The road to good intentions doesn’t lead to anywhere.
Most of us are all too aware of this truth.
Adulting is tough, and for those of us who have the added responsibilities of running a businesses, just keeping up with basic personal intentions–like exercising regularly–is no small feat.
But setting better goals in the first place can go a long way in helping us ace our intentions and feel good about our results.
And nowhere is this truer than in setting smarter fitness goals.
Here’s how to set fitness goals that you are actually likely to stick with.
You’ve gotta know your why. I mean, really get acquainted with it.
Many clients I’ve worked with have gotten a little confused around this one until we work together. They’ll set a goal without first connecting to the intended objective.
Before you pick a goal, you need to determine how achieving that goal will benefit your life–ie., the intended outcome.
Setting a goal to exercise 3X/week is great–it’s specific, it’s measurable–but it doesn’t tell me anything about why you’re motivated to do that particular thing.
Is it because you want to feel more confident in your clothes? Is it because you’re trying to get your blood pressure down ten points after the last visit with your doctor? Is it so you’ll have enough energy during your workday that you’re not downing an energy drink at 2pm?
These are the objectives, and the goal is just the route to achieve that objective.
There are dozens of reasons to work out–from reduced risk of disease, to being able to continue doing active hobbies that you love through old age, to sliding into your skinny jeans, to keeping sane during your stressful work week, to firing up your libido.
In order to set smarter fitness goals, you first need to identify the top 2 or 3 reasons that exercising regularly is going to make your life better.
It’s important to limit to just the most important reasons for you at the time, because those intended outcomes will inform the type of exercise you choose.
For example, if weight loss is your #1 intended outcome, you’ll probably want to include strength training with fairly heavy resistance to fire up your metabolism.
But if stress management is your #1 intended outcome and you absolutely love to hike but hate strength training, then setting goals around strength training might not serve your why.
Wishful thinking doesn’t do you any favors.
You need to set fitness goals around the life you actually have, not the life you wish you had.
Challenges could include limited time (which may, for example, rule out driving to that hour-long spin class that you love but takes 15 minutes to drive to and back), childcare constraints, inclement weather or lack of daylight during certain seasons, that 2-week stretch where you booked extra client appointments, etc.
Getting real about the challenges you could face also helps you set more realistic goals, so it’s important that you identify your main challenges–without letting yourself go down a rabbit hole of excuses!
Though we’re much more prone to identify our challenges, identifying our resources at the moment can help us capitalize on an exercise type and/or schedule that makes the most of what we have.
This could be things like your HOA’s community fitness center, free Wellthy Boss workout videos like my 25-Minute Yoga + Cardio Circuit Workout Video, the fact that your husband offered to drive the kids to school this next month because of a change to his work schedule, leaving you with an extra chunk of time in the mornings.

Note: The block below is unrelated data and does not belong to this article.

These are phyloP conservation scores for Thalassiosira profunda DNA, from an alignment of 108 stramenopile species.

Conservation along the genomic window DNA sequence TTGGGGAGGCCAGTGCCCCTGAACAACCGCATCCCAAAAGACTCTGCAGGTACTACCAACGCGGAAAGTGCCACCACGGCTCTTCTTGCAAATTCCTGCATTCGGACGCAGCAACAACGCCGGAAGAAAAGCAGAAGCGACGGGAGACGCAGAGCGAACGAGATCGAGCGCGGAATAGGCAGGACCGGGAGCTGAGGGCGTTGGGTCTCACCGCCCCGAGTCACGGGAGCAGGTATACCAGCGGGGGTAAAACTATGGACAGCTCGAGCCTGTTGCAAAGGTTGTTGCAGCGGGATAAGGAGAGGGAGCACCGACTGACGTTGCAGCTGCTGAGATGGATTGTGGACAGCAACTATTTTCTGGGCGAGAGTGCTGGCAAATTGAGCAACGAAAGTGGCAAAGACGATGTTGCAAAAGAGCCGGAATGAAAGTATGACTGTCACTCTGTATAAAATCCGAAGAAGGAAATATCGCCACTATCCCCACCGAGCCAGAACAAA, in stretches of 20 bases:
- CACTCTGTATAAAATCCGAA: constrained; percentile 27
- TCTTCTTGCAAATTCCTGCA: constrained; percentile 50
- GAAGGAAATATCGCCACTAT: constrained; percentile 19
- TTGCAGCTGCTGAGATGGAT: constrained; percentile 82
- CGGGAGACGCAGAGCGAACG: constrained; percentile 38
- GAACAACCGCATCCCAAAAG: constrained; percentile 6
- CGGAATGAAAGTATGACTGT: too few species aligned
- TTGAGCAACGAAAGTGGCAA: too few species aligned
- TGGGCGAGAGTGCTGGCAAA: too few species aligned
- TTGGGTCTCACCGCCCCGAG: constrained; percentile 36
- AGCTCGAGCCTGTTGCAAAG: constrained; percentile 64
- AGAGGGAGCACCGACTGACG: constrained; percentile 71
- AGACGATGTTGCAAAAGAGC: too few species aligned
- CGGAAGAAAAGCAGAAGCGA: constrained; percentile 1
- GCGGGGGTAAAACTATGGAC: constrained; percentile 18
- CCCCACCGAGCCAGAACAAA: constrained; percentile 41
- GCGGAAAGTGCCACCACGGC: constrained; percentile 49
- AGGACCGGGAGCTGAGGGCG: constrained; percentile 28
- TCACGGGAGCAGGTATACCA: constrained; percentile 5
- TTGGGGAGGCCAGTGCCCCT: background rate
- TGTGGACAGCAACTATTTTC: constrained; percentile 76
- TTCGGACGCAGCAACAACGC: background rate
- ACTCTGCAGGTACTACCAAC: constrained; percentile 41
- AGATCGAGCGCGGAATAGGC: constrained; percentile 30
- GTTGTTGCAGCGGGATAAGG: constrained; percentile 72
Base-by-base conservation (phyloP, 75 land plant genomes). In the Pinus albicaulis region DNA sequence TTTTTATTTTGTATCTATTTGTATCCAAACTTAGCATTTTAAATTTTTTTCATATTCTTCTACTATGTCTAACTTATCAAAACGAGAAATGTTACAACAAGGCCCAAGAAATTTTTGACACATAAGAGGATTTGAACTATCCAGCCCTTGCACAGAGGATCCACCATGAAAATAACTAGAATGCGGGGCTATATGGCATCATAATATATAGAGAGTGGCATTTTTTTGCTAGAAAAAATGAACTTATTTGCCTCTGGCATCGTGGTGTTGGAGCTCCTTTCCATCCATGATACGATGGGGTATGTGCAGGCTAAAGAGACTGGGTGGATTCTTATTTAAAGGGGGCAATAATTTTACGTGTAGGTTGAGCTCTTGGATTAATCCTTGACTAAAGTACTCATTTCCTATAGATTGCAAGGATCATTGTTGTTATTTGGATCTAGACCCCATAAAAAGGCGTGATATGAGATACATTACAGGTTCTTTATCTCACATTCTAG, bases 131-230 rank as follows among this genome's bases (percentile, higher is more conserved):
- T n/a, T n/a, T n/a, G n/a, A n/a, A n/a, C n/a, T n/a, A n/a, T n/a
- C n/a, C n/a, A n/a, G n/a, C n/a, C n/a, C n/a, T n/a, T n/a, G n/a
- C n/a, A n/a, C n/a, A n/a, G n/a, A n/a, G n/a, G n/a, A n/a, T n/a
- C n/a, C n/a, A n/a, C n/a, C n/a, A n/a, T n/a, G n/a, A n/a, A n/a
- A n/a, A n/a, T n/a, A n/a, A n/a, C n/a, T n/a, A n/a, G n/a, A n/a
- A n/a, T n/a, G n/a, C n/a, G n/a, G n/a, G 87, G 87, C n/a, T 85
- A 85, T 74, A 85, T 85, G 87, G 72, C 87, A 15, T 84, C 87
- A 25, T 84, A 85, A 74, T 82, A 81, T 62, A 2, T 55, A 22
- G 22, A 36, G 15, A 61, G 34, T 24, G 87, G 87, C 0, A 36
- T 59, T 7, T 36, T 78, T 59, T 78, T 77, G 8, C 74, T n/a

Now, we finally get to set our actual fitness goals!
The more specific your plan, the better. This could look something like the following:
Yours, of course, will take into consideration your own objectives, challenges, and resources.
Even with the best laid plans and the smartest fitness goals, life is still going to mess with you.
It may rain outside the morning you were supposed to walk the dog.
Your bike may get a flat tire.
Identifying what I like to call a “placeholder workout”–one that doesn’t necessarily burn the most calories or tick all the boxes of your intended outcomes–will help you stay consistent with an exercise habit.
Any workout is better than no workout.
Honoring every bit of effort we invest into our physical health will make us more likely to feel good and keep doing it over and over–through easy times and hard times alike.
One of the biggest reasons people quit exercising is having a disruption or change to their routine or circumstances–they move away from the gym they used to go to, their kids’ after-school schedule changed the pockets of free time they used to have, they get sick or injured, etc.
This is where regularly reviewing your intended outcomes, challenges, resources, and workout schedule on a regular basis really starts to pay off.
It could be next time around that rehabbing an injury becomes your #1 fitness objective, which would totally change the type of workout you want to do.
Or maybe the fact that it will start getting lighter earlier in the day means you can start to schedule in some early-morning hikes, which you may be more likely to do because you enjoy the time out in nature.
To help you out, I’ve created a special “Fitness Goal Setting Worksheet” for you to identify smarter fitness goals wherever you are at the moment.
I recommend reviewing it on a monthly or quarterly basis, or at least every time you go through a major change to your routine.
Can’t wait to hear how you ace your fitness goals!
Originally published at www.wellthyboss.com